5. Wine tour becomes Whine Tour: When we finished that tour we were told the next vinyard was 45 minutes away. This was enough to elicit a few complaints from me and the two fellow coworkers I was driving with, Cindy and Dolores. In fact, we hit traffic and a detour that took us far out of our way and through the deep, winding backroads of Berks and Lehigh Counties. Suffice it to say we did a fair amount of whining, and wondered how we were even going to survive another wine tasting when we hadn’t eaten lunch. We managed.

6. Vynecrest: This place was so beautiful that, despite the fact that getting there was trying, we all agreed that we would love to come back for one of their Saturday afternoon music events. The events are held in their Vyneskeller, which features a wall of windows overlooking the vinyards. I again limited my tastings, but really enjoyed several of the wines and bought one called a Lemberger, which I’d never heard of before.

7. Lunch: At this point it was pretty much essential that we stop for lunch. We visited Wawa and ate in the car on our way to our final destination. My co-workers proved to be great traveling companions, providing (sometimes loudly) navigational assistance and handing me different parts of my lunch as I drove. Also, they encouraged me to skip the final vinyard but I had no idea how to get home from there.

8. Pinnacle Ridge: I really loved this vinyard. There is a gorgeous 19th century barn on the property that is used for events, and the showroom is set directly in front of the barrels of fermenting wine. The owner pointed out various wine equipment. All the vinyards had complained of birds eating the grapes. This vinyard had an electronic distressed bird call that sounded periodically. Nets were placed over the vines in one field. I learned the nets are difficult to remove, since they settle onto the vines and need to be worked off carefully. I also learned that wine barrels don’t come cheap. They’re all oak, but come from different countries and different forests, and each impart a different flavor. A French wine barrel can cost $1,000, and even an American barrel costs $350 or above, and the barrels are only good for several years.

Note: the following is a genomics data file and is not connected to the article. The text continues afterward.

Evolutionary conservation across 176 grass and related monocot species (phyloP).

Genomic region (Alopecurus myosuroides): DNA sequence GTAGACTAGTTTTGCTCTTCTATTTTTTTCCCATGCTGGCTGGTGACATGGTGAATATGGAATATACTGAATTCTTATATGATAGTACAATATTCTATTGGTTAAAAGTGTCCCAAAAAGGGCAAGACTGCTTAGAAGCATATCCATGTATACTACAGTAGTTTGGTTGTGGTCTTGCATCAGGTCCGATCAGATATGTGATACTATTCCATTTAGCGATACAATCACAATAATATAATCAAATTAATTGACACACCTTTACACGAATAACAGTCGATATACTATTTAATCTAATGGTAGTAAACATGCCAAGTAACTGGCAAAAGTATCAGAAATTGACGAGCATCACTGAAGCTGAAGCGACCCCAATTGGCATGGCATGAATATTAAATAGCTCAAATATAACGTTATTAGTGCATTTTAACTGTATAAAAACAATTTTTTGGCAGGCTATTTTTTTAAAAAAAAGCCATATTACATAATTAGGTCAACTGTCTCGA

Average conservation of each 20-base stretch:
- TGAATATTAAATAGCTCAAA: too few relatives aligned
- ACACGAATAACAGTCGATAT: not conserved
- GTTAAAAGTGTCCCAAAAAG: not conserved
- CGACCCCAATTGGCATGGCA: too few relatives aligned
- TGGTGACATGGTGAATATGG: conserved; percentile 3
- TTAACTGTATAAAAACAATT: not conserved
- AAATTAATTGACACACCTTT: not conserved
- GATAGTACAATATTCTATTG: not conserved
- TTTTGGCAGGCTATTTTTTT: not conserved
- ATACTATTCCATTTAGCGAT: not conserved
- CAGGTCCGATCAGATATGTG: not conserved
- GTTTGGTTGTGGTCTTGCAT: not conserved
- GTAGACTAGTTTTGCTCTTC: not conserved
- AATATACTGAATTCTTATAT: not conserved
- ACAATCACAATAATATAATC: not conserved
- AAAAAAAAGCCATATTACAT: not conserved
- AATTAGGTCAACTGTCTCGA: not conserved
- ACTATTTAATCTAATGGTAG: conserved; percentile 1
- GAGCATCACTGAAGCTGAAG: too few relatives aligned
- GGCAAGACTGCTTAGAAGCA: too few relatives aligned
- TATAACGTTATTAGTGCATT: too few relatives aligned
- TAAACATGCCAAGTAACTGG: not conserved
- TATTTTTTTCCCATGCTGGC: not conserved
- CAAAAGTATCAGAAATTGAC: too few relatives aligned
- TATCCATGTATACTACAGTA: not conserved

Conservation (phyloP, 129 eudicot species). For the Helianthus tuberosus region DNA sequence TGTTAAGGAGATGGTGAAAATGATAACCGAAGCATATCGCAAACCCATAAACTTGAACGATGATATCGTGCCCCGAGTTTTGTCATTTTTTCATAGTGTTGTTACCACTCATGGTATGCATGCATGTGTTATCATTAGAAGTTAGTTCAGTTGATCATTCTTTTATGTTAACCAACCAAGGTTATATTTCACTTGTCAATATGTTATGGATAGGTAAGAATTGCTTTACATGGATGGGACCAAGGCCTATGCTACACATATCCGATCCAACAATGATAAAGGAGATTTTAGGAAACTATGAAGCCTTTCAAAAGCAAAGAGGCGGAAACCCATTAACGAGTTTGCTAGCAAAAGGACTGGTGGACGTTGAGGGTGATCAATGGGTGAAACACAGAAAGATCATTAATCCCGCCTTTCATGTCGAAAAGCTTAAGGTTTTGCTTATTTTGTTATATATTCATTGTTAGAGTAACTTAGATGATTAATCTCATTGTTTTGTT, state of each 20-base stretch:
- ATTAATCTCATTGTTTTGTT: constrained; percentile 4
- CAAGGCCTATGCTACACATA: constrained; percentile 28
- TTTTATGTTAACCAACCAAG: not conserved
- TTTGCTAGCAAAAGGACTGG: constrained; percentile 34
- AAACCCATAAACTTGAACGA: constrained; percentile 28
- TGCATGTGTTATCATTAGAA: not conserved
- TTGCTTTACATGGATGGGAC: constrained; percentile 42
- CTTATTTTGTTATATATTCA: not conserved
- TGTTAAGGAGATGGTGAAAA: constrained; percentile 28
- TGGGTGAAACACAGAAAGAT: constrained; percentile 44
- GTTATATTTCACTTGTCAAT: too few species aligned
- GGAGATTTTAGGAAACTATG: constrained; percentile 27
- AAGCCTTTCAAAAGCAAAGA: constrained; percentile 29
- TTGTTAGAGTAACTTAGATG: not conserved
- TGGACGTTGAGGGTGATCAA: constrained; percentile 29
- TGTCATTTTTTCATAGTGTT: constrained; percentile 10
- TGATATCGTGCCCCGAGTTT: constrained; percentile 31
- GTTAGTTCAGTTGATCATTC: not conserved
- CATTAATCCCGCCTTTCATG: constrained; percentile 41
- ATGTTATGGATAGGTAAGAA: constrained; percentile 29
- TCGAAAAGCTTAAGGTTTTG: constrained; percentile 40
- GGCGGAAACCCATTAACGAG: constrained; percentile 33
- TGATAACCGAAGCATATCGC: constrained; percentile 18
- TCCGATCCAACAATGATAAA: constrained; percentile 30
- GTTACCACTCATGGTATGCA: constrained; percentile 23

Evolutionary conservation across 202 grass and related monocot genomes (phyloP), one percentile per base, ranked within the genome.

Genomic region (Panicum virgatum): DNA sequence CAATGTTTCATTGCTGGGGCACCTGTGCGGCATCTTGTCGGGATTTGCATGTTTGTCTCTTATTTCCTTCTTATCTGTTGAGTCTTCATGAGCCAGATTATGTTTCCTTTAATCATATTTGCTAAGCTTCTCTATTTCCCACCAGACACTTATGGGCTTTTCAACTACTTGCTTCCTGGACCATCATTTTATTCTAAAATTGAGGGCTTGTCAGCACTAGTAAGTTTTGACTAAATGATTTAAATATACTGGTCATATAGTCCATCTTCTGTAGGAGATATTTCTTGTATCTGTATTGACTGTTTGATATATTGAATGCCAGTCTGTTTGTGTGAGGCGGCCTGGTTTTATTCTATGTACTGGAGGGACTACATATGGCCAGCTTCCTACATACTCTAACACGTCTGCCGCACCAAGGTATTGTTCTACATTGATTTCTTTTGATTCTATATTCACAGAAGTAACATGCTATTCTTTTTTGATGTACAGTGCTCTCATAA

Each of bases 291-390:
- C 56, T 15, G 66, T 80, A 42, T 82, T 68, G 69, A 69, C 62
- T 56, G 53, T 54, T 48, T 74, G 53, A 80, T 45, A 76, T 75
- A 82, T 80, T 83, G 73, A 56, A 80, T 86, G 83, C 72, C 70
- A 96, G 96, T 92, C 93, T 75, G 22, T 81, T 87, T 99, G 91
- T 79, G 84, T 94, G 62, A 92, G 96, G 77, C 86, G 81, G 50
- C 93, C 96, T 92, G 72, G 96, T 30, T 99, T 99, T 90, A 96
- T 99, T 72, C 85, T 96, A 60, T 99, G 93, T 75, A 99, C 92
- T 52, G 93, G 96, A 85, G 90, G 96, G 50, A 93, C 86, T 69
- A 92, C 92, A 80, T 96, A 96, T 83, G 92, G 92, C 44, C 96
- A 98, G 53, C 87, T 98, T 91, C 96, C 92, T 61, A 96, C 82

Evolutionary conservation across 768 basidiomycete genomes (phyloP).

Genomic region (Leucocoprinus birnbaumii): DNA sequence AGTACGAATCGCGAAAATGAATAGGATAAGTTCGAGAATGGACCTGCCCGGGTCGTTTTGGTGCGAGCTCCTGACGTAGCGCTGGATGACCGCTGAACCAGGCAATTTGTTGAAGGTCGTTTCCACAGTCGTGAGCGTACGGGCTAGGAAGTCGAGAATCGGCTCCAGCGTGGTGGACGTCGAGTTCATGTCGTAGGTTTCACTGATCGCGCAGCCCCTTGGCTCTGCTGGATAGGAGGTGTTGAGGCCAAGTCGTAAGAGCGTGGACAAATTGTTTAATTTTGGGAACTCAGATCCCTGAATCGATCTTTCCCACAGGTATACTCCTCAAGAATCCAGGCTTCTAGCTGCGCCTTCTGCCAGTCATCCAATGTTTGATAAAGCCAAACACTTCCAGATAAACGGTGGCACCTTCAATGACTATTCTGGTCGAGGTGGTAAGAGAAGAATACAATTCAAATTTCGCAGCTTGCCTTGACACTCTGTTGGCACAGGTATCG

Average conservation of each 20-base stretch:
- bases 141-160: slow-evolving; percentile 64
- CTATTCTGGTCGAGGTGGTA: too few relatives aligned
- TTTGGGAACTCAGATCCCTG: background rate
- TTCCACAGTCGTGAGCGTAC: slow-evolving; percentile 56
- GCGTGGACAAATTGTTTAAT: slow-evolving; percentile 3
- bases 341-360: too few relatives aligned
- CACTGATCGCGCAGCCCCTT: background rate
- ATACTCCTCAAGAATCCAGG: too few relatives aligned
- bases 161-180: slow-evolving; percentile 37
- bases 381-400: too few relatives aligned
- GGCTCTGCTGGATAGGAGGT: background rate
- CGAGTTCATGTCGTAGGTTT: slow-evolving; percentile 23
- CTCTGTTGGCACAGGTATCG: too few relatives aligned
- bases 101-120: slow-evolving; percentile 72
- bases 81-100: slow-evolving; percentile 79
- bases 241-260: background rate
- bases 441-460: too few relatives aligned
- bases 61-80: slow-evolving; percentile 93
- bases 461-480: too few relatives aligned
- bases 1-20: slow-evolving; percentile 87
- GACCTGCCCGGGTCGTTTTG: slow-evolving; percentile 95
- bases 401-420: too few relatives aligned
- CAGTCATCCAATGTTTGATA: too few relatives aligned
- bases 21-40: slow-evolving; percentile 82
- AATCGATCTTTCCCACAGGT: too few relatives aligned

9. I bought two bottles: After learning about the high cost and the labor involved in creating wines, I felt I should break my rule of never spending more than $6 on a bottle. So I bought two wines, both over $10 (and one nearly $20). I’ll save that last one for Thanksgiving.

10. On the way home: We did a goodly amount of complaining about how much driving we’d done and how late it was. But when I arrived home and complained to my husband, he frowned and asked “Did you get paid to do that?” “Listen,” I said. “This was hard work. It required a lot of concentration and decision-making.” He just shook his head, making it clear he wasn’t buying it. I’m glad he’s not my boss.

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Categories: Uncategorized
  1. Dean Foster
    October 3, 2011 at 12:14 pm

    HI Laura,
    Thanks for the amazing summary of our visits to Mantawny, Vynecrest, and Pinnacle Ridge. Sorry about the long drive, which due to the detours was longer than we anticipated.
    After the bridge on 737 is open, it’s a much shorter trip. And, there are over 100 more PA wineries you can visit. Each one offers something unique and interesting, in addition to the small batch, hand-crafted wines.
    Dean

    • October 3, 2011 at 6:38 pm

      It really was a great day! Definitely worth driving a bit more than planned!